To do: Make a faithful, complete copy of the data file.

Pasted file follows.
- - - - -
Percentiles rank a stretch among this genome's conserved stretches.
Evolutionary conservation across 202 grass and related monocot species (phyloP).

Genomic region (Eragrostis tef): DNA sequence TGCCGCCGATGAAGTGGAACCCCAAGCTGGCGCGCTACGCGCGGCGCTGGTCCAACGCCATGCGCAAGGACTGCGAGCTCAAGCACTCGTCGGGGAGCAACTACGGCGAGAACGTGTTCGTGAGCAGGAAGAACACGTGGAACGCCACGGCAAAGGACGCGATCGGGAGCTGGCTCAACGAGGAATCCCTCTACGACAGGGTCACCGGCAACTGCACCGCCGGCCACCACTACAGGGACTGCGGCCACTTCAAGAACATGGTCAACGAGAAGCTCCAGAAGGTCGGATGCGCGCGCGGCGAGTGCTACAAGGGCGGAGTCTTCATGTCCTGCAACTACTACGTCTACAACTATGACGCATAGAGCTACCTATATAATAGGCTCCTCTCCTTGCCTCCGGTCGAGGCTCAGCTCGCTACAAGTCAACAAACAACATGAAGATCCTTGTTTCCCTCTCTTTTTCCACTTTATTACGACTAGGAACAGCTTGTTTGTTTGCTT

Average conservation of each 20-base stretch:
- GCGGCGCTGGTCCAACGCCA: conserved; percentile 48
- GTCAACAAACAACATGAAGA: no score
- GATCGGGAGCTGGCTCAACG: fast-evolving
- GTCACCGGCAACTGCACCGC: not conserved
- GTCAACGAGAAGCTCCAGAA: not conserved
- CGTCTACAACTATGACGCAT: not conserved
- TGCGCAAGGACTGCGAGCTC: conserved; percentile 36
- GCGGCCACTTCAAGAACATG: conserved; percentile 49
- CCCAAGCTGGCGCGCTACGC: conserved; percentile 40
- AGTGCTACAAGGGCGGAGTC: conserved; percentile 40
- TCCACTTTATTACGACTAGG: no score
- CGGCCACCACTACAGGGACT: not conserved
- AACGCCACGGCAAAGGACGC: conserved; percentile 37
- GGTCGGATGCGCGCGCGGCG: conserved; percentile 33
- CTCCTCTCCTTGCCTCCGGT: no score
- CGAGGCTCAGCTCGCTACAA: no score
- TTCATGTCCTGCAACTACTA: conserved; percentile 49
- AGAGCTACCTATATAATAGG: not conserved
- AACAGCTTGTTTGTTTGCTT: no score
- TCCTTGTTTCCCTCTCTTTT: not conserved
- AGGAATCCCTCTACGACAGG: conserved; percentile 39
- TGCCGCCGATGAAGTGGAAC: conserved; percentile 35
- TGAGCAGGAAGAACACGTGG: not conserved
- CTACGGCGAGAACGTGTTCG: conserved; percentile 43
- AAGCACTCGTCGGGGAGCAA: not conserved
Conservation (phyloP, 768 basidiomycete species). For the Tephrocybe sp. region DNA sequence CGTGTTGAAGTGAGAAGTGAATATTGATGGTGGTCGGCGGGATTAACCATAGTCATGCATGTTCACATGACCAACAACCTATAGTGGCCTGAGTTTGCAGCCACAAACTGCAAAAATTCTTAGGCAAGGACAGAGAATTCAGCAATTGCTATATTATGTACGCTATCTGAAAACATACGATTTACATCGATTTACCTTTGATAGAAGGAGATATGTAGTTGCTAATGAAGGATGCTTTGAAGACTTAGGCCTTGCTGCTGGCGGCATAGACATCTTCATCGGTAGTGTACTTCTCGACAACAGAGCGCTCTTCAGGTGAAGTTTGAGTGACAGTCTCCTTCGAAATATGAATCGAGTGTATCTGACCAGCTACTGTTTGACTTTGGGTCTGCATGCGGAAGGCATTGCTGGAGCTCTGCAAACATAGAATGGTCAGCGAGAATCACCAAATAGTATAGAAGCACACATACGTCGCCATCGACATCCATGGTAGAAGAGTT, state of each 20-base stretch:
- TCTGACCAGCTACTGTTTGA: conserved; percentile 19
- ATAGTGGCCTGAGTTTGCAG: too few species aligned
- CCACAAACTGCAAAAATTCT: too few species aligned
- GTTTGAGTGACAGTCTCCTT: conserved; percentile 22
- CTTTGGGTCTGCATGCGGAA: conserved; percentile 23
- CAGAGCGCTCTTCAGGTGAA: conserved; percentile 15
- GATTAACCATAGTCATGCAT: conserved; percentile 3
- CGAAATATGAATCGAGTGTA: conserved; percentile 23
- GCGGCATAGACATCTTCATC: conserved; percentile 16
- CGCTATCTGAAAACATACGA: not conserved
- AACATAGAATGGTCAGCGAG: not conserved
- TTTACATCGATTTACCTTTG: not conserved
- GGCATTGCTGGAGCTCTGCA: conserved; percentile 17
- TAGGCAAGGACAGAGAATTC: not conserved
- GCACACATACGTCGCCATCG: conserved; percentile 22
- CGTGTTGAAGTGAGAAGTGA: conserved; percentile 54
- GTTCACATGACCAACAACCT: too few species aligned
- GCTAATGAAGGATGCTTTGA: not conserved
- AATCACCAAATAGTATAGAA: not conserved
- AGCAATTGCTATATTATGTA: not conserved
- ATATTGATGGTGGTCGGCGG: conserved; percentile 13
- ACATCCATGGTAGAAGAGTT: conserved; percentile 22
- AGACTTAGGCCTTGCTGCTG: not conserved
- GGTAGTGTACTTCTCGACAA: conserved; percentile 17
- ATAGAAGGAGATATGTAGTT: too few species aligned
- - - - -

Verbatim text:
Percentiles rank a stretch among this genome's conserved stretches.
Evolutionary conservation across 202 grass and related monocot species (phyloP).

Genomic region (Eragrostis tef): DNA sequence TGCCGCCGATGAAGTGGAACCCCAAGCTGGCGCGCTACGCGCGGCGCTGGTCCAACGCCATGCGCAAGGACTGCGAGCTCAAGCACTCGTCGGGGAGCAACTACGGCGAGAACGTGTTCGTGAGCAGGAAGAACACGTGGAACGCCACGGCAAAGGACGCGATCGGGAGCTGGCTCAACGAGGAATCCCTCTACGACAGGGTCACCGGCAACTGCACCGCCGGCCACCACTACAGGGACTGCGGCCACTTCAAGAACATGGTCAACGAGAAGCTCCAGAAGGTCGGATGCGCGCGCGGCGAGTGCTACAAGGGCGGAGTCTTCATGTCCTGCAACTACTACGTCTACAACTATGACGCATAGAGCTACCTATATAATAGGCTCCTCTCCTTGCCTCCGGTCGAGGCTCAGCTCGCTACAAGTCAACAAACAACATGAAGATCCTTGTTTCCCTCTCTTTTTCCACTTTATTACGACTAGGAACAGCTTGTTTGTTTGCTT

Average conservation of each 20-base stretch:
- GCGGCGCTGGTCCAACGCCA: conserved; percentile 48
- GTCAACAAACAACATGAAGA: no score
- GATCGGGAGCTGGCTCAACG: fast-evolving
- GTCACCGGCAACTGCACCGC: not conserved
- GTCAACGAGAAGCTCCAGAA: not conserved
- CGTCTACAACTATGACGCAT: not conserved
- TGCGCAAGGACTGCGAGCTC: conserved; percentile 36
- GCGGCCACTTCAAGAACATG: conserved; percentile 49
- CCCAAGCTGGCGCGCTACGC: conserved; percentile 40
- AGTGCTACAAGGGCGGAGTC: conserved; percentile 40
- TCCACTTTATTACGACTAGG: no score
- CGGCCACCACTACAGGGACT: not conserved
- AACGCCACGGCAAAGGACGC: conserved; percentile 37
- GGTCGGATGCGCGCGCGGCG: conserved; percentile 33
- CTCCTCTCCTTGCCTCCGGT: no score
- CGAGGCTCAGCTCGCTACAA: no score
- TTCATGTCCTGCAACTACTA: conserved; percentile 49
- AGAGCTACCTATATAATAGG: not conserved
- AACAGCTTGTTTGTTTGCTT: no score
- TCCTTGTTTCCCTCTCTTTT: not conserved
- AGGAATCCCTCTACGACAGG: conserved; percentile 39
- TGCCGCCGATGAAGTGGAAC: conserved; percentile 35
- TGAGCAGGAAGAACACGTGG: not conserved
- CTACGGCGAGAACGTGTTCG: conserved; percentile 43
- AAGCACTCGTCGGGGAGCAA: not conserved
Conservation (phyloP, 768 basidiomycete species). For the Tephrocybe sp. region DNA sequence CGTGTTGAAGTGAGAAGTGAATATTGATGGTGGTCGGCGGGATTAACCATAGTCATGCATGTTCACATGACCAACAACCTATAGTGGCCTGAGTTTGCAGCCACAAACTGCAAAAATTCTTAGGCAAGGACAGAGAATTCAGCAATTGCTATATTATGTACGCTATCTGAAAACATACGATTTACATCGATTTACCTTTGATAGAAGGAGATATGTAGTTGCTAATGAAGGATGCTTTGAAGACTTAGGCCTTGCTGCTGGCGGCATAGACATCTTCATCGGTAGTGTACTTCTCGACAACAGAGCGCTCTTCAGGTGAAGTTTGAGTGACAGTCTCCTTCGAAATATGAATCGAGTGTATCTGACCAGCTACTGTTTGACTTTGGGTCTGCATGCGGAAGGCATTGCTGGAGCTCTGCAAACATAGAATGGTCAGCGAGAATCACCAAATAGTATAGAAGCACACATACGTCGCCATCGACATCCATGGTAGAAGAGTT, state of each 20-base stretch:
- TCTGACCAGCTACTGTTTGA: conserved; percentile 19
- ATAGTGGCCTGAGTTTGCAG: too few species aligned
- CCACAAACTGCAAAAATTCT: too few species aligned
- GTTTGAGTGACAGTCTCCTT: conserved; percentile 22
- CTTTGGGTCTGCATGCGGAA: conserved; percentile 23
- CAGAGCGCTCTTCAGGTGAA: conserved; percentile 15
- GATTAACCATAGTCATGCAT: conserved; percentile 3
- CGAAATATGAATCGAGTGTA: conserved; percentile 23
- GCGGCATAGACATCTTCATC: conserved; percentile 16
- CGCTATCTGAAAACATACGA: not conserved
- AACATAGAATGGTCAGCGAG: not conserved
- TTTACATCGATTTACCTTTG: not conserved
- GGCATTGCTGGAGCTCTGCA: conserved; percentile 17
- TAGGCAAGGACAGAGAATTC: not conserved
- GCACACATACGTCGCCATCG: conserved; percentile 22
- CGTGTTGAAGTGAGAAGTGA: conserved; percentile 54
- GTTCACATGACCAACAACCT: too few species aligned
- GCTAATGAAGGATGCTTTGA: not conserved
- AATCACCAAATAGTATAGAA: not conserved
- AGCAATTGCTATATTATGTA: not conserved
- ATATTGATGGTGGTCGGCGG: conserved; percentile 13
- ACATCCATGGTAGAAGAGTT: conserved; percentile 22
- AGACTTAGGCCTTGCTGCTG: not conserved
- GGTAGTGTACTTCTCGACAA: conserved; percentile 17
- ATAGAAGGAGATATGTAGTT: too few species aligned